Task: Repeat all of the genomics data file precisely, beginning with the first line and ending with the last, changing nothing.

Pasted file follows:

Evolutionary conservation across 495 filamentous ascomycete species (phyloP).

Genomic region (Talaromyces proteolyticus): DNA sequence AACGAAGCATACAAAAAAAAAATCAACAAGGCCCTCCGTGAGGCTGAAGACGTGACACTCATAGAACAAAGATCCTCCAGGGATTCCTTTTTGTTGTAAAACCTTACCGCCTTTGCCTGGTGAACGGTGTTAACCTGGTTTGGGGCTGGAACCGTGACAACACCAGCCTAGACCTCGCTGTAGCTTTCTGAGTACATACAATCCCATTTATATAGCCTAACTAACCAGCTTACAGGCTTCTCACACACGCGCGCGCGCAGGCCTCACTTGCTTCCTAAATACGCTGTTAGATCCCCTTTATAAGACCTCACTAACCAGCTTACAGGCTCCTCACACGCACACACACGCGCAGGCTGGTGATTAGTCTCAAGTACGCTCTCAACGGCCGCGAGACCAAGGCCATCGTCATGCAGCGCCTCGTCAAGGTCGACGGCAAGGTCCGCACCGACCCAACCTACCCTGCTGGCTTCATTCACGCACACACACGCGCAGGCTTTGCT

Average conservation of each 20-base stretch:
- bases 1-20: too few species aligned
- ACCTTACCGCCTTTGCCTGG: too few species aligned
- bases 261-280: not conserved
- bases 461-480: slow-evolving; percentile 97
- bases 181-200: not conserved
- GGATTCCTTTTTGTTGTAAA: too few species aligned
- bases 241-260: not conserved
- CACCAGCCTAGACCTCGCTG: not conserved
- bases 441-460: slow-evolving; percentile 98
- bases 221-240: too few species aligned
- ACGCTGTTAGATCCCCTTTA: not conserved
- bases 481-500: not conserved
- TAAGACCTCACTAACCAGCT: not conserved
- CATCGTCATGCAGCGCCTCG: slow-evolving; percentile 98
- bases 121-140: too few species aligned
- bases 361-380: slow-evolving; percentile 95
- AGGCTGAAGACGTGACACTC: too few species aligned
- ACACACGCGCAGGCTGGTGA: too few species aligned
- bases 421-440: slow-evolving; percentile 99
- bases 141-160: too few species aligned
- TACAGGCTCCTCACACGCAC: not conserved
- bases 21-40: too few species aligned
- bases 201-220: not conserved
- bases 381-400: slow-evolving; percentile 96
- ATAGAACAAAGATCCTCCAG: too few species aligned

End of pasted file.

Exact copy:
Evolutionary conservation across 495 filamentous ascomycete species (phyloP).

Genomic region (Talaromyces proteolyticus): DNA sequence AACGAAGCATACAAAAAAAAAATCAACAAGGCCCTCCGTGAGGCTGAAGACGTGACACTCATAGAACAAAGATCCTCCAGGGATTCCTTTTTGTTGTAAAACCTTACCGCCTTTGCCTGGTGAACGGTGTTAACCTGGTTTGGGGCTGGAACCGTGACAACACCAGCCTAGACCTCGCTGTAGCTTTCTGAGTACATACAATCCCATTTATATAGCCTAACTAACCAGCTTACAGGCTTCTCACACACGCGCGCGCGCAGGCCTCACTTGCTTCCTAAATACGCTGTTAGATCCCCTTTATAAGACCTCACTAACCAGCTTACAGGCTCCTCACACGCACACACACGCGCAGGCTGGTGATTAGTCTCAAGTACGCTCTCAACGGCCGCGAGACCAAGGCCATCGTCATGCAGCGCCTCGTCAAGGTCGACGGCAAGGTCCGCACCGACCCAACCTACCCTGCTGGCTTCATTCACGCACACACACGCGCAGGCTTTGCT

Average conservation of each 20-base stretch:
- bases 1-20: too few species aligned
- ACCTTACCGCCTTTGCCTGG: too few species aligned
- bases 261-280: not conserved
- bases 461-480: slow-evolving; percentile 97
- bases 181-200: not conserved
- GGATTCCTTTTTGTTGTAAA: too few species aligned
- bases 241-260: not conserved
- CACCAGCCTAGACCTCGCTG: not conserved
- bases 441-460: slow-evolving; percentile 98
- bases 221-240: too few species aligned
- ACGCTGTTAGATCCCCTTTA: not conserved
- bases 481-500: not conserved
- TAAGACCTCACTAACCAGCT: not conserved
- CATCGTCATGCAGCGCCTCG: slow-evolving; percentile 98
- bases 121-140: too few species aligned
- bases 361-380: slow-evolving; percentile 95
- AGGCTGAAGACGTGACACTC: too few species aligned
- ACACACGCGCAGGCTGGTGA: too few species aligned
- bases 421-440: slow-evolving; percentile 99
- bases 141-160: too few species aligned
- TACAGGCTCCTCACACGCAC: not conserved
- bases 21-40: too few species aligned
- bases 201-220: not conserved
- bases 381-400: slow-evolving; percentile 96
- ATAGAACAAAGATCCTCCAG: too few species aligned